Blair said the support and optimism of the volunteers throughout the entire event was inspiring.
“There were many tears of gratitude and hugs of appreciation. The expectant mothers left feeling loved and cared for,” he said.
Blair said the MOMS event is just one of many good things taking place in St. Louis. He said he can see how the Lord is softening hearts among people of different faiths and beliefs, as they focus on what they have in common — loving God and one’s neighbor.
In Kansas City, Missouri, around 30 JustServe volunteers and members of the Church helped at the MOMS baby shower event on March 26, helping set up, handle registration and photos, serve food and help with a kids corner. The volunteers who helped with the children were assigned by priesthood leaders and underwent the Church’s Protecting Children and Youth training.
Meanwhile, many people also made baby blankets ahead of time.
JustServe specialist Corrie Clasen said 87 knitted, crocheted and quilted blankets were donated for the new mothers. Other gifts were given to each mom to help her prepare to welcome her new baby.
Lupe Moe said the event was enjoyable and informational and she hopes there can be another one in the future.
“There was great team effort on the volunteers’ part,” she said. “There was a good variety of useful maternal, paternal and nursery items and advice.”
Exhibitors offered information to the expectant moms. The event included panel discussions, including one with guest speaker Porter Ellett, a member of the Church and a part of the NFL Kansas City Chiefs organization. He spoke about how to be an engaged parent.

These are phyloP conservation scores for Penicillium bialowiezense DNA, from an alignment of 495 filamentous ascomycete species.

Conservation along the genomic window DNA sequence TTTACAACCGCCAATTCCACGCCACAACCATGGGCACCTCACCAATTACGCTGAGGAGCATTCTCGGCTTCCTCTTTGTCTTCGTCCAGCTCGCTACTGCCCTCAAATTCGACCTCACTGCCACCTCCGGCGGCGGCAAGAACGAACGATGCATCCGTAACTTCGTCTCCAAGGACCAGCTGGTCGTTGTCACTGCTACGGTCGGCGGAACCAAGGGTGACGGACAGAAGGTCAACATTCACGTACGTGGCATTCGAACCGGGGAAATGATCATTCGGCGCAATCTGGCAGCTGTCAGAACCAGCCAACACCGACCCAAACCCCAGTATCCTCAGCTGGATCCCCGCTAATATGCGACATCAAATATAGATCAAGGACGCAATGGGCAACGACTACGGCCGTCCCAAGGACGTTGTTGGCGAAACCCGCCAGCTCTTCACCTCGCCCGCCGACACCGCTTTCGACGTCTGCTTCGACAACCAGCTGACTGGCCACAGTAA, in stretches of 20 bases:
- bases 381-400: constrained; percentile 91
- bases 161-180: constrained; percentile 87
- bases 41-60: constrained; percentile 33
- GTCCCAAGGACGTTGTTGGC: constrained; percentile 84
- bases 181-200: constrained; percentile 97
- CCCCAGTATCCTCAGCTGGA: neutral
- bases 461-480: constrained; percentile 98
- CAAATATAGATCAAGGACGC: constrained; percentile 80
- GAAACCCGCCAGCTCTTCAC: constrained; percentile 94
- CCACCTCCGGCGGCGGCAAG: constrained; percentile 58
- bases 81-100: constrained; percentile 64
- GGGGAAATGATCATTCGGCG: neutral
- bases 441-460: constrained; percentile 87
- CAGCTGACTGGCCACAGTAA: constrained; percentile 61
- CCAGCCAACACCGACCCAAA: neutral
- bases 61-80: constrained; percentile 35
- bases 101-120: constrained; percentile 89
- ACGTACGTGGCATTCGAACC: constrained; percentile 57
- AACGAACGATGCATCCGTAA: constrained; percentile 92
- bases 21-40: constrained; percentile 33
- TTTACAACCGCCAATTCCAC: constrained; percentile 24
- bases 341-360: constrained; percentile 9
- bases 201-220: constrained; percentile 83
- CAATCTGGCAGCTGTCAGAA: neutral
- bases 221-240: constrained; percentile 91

Melanie Ashland loved a panel discussion about issues women go through with pregnancies and childbirth.
“The worth of a mother is amazing and very much needed,” Ashland said. “It by no means is an easy thing to bring forth a child, given everything that we go through during a pregnancy. I thought the panel did a great job of portraying the realities of motherhood and the struggles that go with it.”
She also said she felt that the mothers were genuinely honored in a way that made them feel special, especially at the photo area.
Irene Gallegos took maternity photographs of the women at the shower.
“These gorgeous women embodied the purpose their bodies were immersed in during this season of their lives,” Gallegos said. “Photographing them in the very essence of the gift they were given and were giving exposed the ancient Hebrew meaning of hará/pregnancy — mountain, gather, bosom, worship and lift up.”
Through this event, the Church was able to build a new relationship with the Black Health Care Coalition of Kansas City and continue to work together on similar events since then.
According to the Centers for Disease Control, Black women are three times more likely to die from pregnancy-related causes than white women. American Indian and Alaska Native women are twice as likely to die than white women, and 80% of pregnancy-related deaths were determined preventable.
As the MOMS Tour continues around the United States in coming months, there will be more efforts for JustServe volunteers in other cities to help with setting up, running the event and cleaning up afterward. Needs for donations are also posted on www.justserve.org/themomstour.
In a Church News report from November 2022 about the first citywide baby shower in Chicago, Relief Society General President Camille N. Johnson said: “These opportunities to work with our friends in government and community are so important for us to touch the lives of [individuals]. We look at things globally, but we must also look at the needs of the one.”